South Koreans are being advised by their Government to postpone their adoption of Windows Vista until they're sure they'll be able to bank online and other web activities. The problem it seems is that Korea has almost universally adopted ActiveX technology for all of their "online banks, portals, game sites and malls". Vista makes changes to IE7 that breaks many of those ActiveX web applications until changes and updates are made to the websites to fix these problems.
Microsoft is working with many of these key financial institutions and online portals but most of these web sites won't be done until some time in February. Until that time, Korean citizens are advised to hold off on Vista and check the Ministry of Information and Communication website for a timetable of fixes for all the major portals. Meanwhile, ZDNet Korea is reporting that an organization called "Open Web" has filed a lawsuit against financial institutions and the Korean government for its "monopolistic endorsement of the Microsoft IE".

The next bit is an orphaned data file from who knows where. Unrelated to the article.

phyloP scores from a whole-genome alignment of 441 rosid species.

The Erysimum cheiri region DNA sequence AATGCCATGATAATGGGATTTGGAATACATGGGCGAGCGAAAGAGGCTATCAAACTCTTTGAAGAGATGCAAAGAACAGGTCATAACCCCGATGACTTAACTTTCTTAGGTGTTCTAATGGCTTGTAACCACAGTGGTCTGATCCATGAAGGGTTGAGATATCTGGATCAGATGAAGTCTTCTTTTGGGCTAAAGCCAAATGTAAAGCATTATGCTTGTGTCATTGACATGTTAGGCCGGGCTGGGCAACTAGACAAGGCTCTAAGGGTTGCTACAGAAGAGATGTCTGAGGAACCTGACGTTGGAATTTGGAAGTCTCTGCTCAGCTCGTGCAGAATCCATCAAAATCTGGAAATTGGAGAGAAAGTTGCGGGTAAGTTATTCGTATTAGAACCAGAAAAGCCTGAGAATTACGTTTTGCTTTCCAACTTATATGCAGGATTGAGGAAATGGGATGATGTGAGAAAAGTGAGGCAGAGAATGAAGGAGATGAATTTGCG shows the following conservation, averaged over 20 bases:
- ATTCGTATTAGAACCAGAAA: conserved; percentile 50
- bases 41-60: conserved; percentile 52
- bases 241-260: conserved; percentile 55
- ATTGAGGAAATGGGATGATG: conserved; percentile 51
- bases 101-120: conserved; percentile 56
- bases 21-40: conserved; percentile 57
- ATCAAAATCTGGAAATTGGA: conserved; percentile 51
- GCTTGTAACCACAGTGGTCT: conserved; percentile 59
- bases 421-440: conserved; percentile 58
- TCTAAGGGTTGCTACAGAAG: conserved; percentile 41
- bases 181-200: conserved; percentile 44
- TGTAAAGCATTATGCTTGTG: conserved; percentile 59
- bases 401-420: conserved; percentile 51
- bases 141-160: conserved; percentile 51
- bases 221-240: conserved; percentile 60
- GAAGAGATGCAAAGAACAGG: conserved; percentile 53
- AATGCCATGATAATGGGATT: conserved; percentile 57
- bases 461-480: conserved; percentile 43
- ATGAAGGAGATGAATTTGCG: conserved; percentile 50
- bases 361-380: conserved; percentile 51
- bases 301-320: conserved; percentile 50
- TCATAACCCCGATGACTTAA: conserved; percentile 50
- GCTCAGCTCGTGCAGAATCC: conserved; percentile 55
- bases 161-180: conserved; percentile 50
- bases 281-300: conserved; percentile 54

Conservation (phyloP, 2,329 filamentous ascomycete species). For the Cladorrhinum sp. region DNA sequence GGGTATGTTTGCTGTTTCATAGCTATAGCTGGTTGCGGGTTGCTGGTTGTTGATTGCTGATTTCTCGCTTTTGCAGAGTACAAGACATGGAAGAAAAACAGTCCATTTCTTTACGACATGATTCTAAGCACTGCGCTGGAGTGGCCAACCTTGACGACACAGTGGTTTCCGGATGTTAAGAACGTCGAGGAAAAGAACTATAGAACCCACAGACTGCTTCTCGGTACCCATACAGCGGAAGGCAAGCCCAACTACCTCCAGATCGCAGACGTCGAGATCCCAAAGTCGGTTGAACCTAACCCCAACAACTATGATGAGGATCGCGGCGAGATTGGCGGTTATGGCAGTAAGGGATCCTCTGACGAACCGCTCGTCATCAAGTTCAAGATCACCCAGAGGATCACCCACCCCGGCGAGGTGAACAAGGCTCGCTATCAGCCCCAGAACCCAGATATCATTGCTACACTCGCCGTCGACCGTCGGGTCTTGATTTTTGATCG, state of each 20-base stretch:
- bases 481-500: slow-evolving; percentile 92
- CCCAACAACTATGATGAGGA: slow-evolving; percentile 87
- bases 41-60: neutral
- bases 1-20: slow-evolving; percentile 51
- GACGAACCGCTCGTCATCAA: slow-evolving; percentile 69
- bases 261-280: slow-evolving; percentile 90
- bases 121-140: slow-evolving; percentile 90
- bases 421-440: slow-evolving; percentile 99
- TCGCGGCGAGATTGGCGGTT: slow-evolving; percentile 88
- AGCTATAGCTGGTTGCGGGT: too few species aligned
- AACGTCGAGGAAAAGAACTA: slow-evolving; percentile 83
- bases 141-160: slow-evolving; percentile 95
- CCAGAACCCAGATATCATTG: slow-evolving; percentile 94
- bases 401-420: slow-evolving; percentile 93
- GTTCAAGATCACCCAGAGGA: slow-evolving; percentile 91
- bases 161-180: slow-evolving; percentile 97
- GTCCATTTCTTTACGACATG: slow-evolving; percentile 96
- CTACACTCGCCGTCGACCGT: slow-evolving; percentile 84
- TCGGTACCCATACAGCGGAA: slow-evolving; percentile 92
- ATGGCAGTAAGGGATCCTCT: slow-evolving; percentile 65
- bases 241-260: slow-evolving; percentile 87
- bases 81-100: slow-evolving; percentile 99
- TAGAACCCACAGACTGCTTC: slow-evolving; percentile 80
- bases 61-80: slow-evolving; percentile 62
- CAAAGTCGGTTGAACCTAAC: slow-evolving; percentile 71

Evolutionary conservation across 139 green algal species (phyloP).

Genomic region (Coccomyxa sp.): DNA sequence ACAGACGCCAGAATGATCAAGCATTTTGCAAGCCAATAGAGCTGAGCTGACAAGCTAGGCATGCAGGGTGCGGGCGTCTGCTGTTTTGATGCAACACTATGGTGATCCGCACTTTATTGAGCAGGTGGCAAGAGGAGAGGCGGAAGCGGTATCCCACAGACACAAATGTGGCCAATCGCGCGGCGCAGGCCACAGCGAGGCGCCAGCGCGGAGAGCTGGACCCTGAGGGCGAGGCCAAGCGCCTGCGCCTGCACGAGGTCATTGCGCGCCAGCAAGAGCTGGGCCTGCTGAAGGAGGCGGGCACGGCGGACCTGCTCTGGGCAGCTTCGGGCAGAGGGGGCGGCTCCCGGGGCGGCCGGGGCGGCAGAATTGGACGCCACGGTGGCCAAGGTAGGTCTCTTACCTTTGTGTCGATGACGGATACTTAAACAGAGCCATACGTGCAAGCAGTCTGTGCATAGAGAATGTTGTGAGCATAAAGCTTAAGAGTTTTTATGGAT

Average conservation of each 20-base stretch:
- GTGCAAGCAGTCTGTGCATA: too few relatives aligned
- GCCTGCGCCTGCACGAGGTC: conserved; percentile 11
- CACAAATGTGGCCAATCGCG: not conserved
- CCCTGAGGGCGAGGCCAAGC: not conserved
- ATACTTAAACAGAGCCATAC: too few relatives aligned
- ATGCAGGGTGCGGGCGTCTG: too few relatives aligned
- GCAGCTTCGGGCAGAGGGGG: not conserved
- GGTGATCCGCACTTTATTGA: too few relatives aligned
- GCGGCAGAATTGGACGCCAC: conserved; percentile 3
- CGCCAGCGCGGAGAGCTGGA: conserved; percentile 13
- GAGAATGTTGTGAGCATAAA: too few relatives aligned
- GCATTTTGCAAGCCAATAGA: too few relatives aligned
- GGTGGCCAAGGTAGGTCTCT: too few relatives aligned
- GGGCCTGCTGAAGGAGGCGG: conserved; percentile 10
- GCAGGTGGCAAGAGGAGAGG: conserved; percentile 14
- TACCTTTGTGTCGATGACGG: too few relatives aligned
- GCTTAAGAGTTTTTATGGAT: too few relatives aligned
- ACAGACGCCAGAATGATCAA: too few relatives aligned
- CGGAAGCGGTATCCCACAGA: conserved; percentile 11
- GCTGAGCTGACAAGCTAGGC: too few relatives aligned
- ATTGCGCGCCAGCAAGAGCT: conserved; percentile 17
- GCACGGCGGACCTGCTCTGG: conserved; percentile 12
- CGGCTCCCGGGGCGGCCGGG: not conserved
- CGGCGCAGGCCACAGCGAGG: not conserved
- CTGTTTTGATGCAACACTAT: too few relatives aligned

The key reason ActiveX is mandated by financial institutions is that Korea has its own national encryption scheme called SEED that is used in place of SSL. The reason this came to be stemmed from the fact that US export law in the late 1990s didn't permit the export of web browsers with more than 40 bit encryption. This meant that an ActiveX SEED plug-in was used in place of browser SSL. While there are Java and Netscape implementations of SEED, it was almost never implemented. ActiveX is so dominant that KFTC (Korea Financial Telecommunications and Clearings Institute) won't even assign users security certificates unless they're using Internet Explorer with ActiveX. KFTC is the financial institution along with the Korean Government named in the Open Web lawsuit.